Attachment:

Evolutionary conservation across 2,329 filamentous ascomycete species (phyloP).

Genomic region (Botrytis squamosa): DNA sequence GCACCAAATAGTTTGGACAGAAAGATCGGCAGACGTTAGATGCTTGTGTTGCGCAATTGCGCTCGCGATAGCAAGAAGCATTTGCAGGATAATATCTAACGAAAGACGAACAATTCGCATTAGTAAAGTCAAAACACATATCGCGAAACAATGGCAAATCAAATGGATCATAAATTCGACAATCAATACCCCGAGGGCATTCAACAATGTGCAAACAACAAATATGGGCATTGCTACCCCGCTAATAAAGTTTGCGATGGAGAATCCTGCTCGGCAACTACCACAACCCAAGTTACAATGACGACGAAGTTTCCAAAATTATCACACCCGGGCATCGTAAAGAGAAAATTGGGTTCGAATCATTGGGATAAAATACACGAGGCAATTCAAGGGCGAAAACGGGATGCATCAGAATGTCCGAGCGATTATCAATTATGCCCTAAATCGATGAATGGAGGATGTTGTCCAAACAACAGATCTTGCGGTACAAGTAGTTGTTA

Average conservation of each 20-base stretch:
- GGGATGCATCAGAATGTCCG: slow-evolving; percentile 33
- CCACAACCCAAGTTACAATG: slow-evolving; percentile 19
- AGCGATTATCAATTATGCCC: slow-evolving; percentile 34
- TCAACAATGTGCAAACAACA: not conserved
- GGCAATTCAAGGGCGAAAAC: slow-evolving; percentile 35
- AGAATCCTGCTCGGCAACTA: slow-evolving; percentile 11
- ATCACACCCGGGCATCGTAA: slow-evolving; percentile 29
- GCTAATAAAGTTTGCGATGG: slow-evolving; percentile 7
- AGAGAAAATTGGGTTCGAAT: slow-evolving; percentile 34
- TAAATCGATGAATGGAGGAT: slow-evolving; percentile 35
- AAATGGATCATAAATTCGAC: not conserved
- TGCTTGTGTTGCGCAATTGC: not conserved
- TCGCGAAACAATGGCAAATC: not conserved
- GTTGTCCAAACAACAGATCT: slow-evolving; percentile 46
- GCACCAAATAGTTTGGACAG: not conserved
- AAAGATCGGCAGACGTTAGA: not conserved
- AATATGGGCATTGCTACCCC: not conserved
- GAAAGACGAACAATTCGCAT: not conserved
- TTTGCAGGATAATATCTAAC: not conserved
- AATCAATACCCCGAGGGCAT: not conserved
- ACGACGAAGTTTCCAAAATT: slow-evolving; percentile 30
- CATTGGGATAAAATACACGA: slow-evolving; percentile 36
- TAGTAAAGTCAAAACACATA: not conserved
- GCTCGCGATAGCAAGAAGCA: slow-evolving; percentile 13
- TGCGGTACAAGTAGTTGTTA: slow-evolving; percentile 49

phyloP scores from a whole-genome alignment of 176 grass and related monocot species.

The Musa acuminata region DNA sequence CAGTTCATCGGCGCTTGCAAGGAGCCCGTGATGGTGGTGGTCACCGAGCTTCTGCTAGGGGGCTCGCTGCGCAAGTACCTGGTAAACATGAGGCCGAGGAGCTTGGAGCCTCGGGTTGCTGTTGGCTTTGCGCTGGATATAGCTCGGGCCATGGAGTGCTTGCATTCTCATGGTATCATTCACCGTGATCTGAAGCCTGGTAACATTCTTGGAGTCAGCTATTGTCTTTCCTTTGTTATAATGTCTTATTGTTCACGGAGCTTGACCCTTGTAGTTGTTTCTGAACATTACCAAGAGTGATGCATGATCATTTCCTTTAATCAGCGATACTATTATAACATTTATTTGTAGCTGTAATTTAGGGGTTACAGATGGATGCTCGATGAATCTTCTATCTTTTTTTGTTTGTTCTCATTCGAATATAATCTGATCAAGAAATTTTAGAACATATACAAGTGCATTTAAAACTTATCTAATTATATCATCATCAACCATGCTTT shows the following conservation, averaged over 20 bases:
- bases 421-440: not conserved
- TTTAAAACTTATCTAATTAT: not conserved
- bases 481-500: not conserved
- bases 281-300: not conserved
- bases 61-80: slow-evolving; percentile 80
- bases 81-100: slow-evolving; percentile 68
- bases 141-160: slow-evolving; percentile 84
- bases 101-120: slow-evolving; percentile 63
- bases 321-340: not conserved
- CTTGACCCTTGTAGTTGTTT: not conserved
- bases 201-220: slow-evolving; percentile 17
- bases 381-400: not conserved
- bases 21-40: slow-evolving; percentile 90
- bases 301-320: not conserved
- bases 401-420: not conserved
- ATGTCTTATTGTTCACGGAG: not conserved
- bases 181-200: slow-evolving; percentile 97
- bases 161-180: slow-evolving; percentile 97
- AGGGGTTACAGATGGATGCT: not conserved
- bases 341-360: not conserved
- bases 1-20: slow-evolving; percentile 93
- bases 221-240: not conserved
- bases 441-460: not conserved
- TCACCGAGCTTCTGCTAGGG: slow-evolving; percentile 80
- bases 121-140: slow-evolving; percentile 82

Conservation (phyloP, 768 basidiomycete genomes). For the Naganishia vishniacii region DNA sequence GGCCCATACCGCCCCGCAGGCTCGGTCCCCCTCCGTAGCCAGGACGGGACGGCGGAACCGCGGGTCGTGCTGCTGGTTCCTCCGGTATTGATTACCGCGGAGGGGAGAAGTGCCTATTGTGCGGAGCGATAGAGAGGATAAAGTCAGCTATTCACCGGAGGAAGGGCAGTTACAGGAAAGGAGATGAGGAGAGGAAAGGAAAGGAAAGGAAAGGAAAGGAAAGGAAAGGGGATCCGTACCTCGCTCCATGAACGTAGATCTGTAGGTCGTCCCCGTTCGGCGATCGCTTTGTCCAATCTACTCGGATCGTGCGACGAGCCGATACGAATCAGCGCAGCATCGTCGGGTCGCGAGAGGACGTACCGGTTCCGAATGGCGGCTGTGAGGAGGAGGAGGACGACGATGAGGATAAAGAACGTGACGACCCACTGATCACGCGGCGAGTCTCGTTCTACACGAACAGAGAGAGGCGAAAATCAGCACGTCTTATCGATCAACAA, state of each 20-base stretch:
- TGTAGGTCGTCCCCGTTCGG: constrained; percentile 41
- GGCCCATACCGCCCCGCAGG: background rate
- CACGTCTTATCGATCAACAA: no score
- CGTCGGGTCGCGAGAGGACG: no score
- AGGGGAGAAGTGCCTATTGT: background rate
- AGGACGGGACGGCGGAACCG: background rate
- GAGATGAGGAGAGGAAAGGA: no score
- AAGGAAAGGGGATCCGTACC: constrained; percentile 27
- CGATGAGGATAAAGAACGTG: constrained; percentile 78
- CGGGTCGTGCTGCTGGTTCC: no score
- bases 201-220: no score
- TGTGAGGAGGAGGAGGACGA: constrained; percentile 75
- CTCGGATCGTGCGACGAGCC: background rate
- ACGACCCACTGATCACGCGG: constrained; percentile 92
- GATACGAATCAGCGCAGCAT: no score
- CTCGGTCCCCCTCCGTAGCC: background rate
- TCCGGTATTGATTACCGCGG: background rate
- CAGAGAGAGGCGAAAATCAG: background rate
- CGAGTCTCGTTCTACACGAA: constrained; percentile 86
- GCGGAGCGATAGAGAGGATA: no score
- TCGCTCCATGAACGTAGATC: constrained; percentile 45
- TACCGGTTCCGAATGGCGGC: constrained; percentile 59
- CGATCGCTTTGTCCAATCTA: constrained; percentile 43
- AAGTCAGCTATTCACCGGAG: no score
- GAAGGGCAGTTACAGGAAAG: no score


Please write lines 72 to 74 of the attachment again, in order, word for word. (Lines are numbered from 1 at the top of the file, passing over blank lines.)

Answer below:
- CTCGGTCCCCCTCCGTAGCC: background rate
- TCCGGTATTGATTACCGCGG: background rate
- CAGAGAGAGGCGAAAATCAG: background rate